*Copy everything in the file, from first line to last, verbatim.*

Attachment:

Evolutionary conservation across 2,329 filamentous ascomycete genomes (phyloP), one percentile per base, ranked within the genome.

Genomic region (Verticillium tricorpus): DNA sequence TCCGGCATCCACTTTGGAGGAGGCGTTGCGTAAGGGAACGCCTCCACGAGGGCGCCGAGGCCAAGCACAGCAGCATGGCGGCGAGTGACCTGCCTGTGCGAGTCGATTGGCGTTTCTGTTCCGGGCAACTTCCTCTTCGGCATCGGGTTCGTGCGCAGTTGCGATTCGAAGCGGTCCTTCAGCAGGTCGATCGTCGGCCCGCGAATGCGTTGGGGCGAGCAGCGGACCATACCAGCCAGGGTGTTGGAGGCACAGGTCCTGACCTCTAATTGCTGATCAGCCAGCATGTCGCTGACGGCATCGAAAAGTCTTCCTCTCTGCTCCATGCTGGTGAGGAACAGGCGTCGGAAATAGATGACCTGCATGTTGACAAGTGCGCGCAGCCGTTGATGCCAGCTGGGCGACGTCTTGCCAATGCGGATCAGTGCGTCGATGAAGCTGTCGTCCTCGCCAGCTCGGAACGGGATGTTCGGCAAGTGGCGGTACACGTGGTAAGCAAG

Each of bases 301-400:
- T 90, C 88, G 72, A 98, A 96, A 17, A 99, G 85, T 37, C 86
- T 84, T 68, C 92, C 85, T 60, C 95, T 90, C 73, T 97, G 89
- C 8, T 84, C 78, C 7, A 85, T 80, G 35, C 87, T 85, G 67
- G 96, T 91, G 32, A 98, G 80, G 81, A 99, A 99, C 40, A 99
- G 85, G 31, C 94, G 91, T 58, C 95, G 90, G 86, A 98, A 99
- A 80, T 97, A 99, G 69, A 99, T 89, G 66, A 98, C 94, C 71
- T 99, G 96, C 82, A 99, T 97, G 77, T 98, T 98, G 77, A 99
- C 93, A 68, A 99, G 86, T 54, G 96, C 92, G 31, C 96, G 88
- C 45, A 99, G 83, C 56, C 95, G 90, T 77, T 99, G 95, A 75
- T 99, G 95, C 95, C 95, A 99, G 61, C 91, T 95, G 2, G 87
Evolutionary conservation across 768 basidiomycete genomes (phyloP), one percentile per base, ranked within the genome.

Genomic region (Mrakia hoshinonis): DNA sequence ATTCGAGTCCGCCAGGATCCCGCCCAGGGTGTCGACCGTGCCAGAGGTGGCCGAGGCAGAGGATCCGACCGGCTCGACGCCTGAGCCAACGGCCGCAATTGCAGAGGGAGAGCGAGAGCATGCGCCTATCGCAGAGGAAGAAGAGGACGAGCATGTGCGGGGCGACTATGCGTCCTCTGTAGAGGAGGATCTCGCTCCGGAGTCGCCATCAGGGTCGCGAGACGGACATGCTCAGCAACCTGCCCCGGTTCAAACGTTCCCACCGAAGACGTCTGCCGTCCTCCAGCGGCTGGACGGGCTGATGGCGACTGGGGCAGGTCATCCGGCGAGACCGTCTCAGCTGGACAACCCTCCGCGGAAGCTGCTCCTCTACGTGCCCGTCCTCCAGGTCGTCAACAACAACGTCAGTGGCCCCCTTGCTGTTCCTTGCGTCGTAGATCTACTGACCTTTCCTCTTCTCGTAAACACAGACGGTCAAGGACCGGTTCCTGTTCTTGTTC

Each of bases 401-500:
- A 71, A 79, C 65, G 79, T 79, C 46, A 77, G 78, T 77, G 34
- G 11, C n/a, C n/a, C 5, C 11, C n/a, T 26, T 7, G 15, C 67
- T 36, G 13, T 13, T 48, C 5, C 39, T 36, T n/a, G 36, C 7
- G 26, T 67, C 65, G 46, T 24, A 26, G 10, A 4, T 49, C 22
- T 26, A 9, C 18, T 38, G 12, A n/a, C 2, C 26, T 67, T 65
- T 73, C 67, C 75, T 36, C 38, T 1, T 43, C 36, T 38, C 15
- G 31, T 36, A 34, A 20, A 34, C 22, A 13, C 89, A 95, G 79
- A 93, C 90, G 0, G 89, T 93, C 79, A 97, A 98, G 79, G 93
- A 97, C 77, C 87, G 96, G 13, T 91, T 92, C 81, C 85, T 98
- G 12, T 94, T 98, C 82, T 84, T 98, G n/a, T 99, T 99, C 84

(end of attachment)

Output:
Evolutionary conservation across 2,329 filamentous ascomycete genomes (phyloP), one percentile per base, ranked within the genome.

Genomic region (Verticillium tricorpus): DNA sequence TCCGGCATCCACTTTGGAGGAGGCGTTGCGTAAGGGAACGCCTCCACGAGGGCGCCGAGGCCAAGCACAGCAGCATGGCGGCGAGTGACCTGCCTGTGCGAGTCGATTGGCGTTTCTGTTCCGGGCAACTTCCTCTTCGGCATCGGGTTCGTGCGCAGTTGCGATTCGAAGCGGTCCTTCAGCAGGTCGATCGTCGGCCCGCGAATGCGTTGGGGCGAGCAGCGGACCATACCAGCCAGGGTGTTGGAGGCACAGGTCCTGACCTCTAATTGCTGATCAGCCAGCATGTCGCTGACGGCATCGAAAAGTCTTCCTCTCTGCTCCATGCTGGTGAGGAACAGGCGTCGGAAATAGATGACCTGCATGTTGACAAGTGCGCGCAGCCGTTGATGCCAGCTGGGCGACGTCTTGCCAATGCGGATCAGTGCGTCGATGAAGCTGTCGTCCTCGCCAGCTCGGAACGGGATGTTCGGCAAGTGGCGGTACACGTGGTAAGCAAG

Each of bases 301-400:
- T 90, C 88, G 72, A 98, A 96, A 17, A 99, G 85, T 37, C 86
- T 84, T 68, C 92, C 85, T 60, C 95, T 90, C 73, T 97, G 89
- C 8, T 84, C 78, C 7, A 85, T 80, G 35, C 87, T 85, G 67
- G 96, T 91, G 32, A 98, G 80, G 81, A 99, A 99, C 40, A 99
- G 85, G 31, C 94, G 91, T 58, C 95, G 90, G 86, A 98, A 99
- A 80, T 97, A 99, G 69, A 99, T 89, G 66, A 98, C 94, C 71
- T 99, G 96, C 82, A 99, T 97, G 77, T 98, T 98, G 77, A 99
- C 93, A 68, A 99, G 86, T 54, G 96, C 92, G 31, C 96, G 88
- C 45, A 99, G 83, C 56, C 95, G 90, T 77, T 99, G 95, A 75
- T 99, G 95, C 95, C 95, A 99, G 61, C 91, T 95, G 2, G 87
Evolutionary conservation across 768 basidiomycete genomes (phyloP), one percentile per base, ranked within the genome.

Genomic region (Mrakia hoshinonis): DNA sequence ATTCGAGTCCGCCAGGATCCCGCCCAGGGTGTCGACCGTGCCAGAGGTGGCCGAGGCAGAGGATCCGACCGGCTCGACGCCTGAGCCAACGGCCGCAATTGCAGAGGGAGAGCGAGAGCATGCGCCTATCGCAGAGGAAGAAGAGGACGAGCATGTGCGGGGCGACTATGCGTCCTCTGTAGAGGAGGATCTCGCTCCGGAGTCGCCATCAGGGTCGCGAGACGGACATGCTCAGCAACCTGCCCCGGTTCAAACGTTCCCACCGAAGACGTCTGCCGTCCTCCAGCGGCTGGACGGGCTGATGGCGACTGGGGCAGGTCATCCGGCGAGACCGTCTCAGCTGGACAACCCTCCGCGGAAGCTGCTCCTCTACGTGCCCGTCCTCCAGGTCGTCAACAACAACGTCAGTGGCCCCCTTGCTGTTCCTTGCGTCGTAGATCTACTGACCTTTCCTCTTCTCGTAAACACAGACGGTCAAGGACCGGTTCCTGTTCTTGTTC

Each of bases 401-500:
- A 71, A 79, C 65, G 79, T 79, C 46, A 77, G 78, T 77, G 34
- G 11, C n/a, C n/a, C 5, C 11, C n/a, T 26, T 7, G 15, C 67
- T 36, G 13, T 13, T 48, C 5, C 39, T 36, T n/a, G 36, C 7
- G 26, T 67, C 65, G 46, T 24, A 26, G 10, A 4, T 49, C 22
- T 26, A 9, C 18, T 38, G 12, A n/a, C 2, C 26, T 67, T 65
- T 73, C 67, C 75, T 36, C 38, T 1, T 43, C 36, T 38, C 15
- G 31, T 36, A 34, A 20, A 34, C 22, A 13, C 89, A 95, G 79
- A 93, C 90, G 0, G 89, T 93, C 79, A 97, A 98, G 79, G 93
- A 97, C 77, C 87, G 96, G 13, T 91, T 92, C 81, C 85, T 98
- G 12, T 94, T 98, C 82, T 84, T 98, G n/a, T 99, T 99, C 84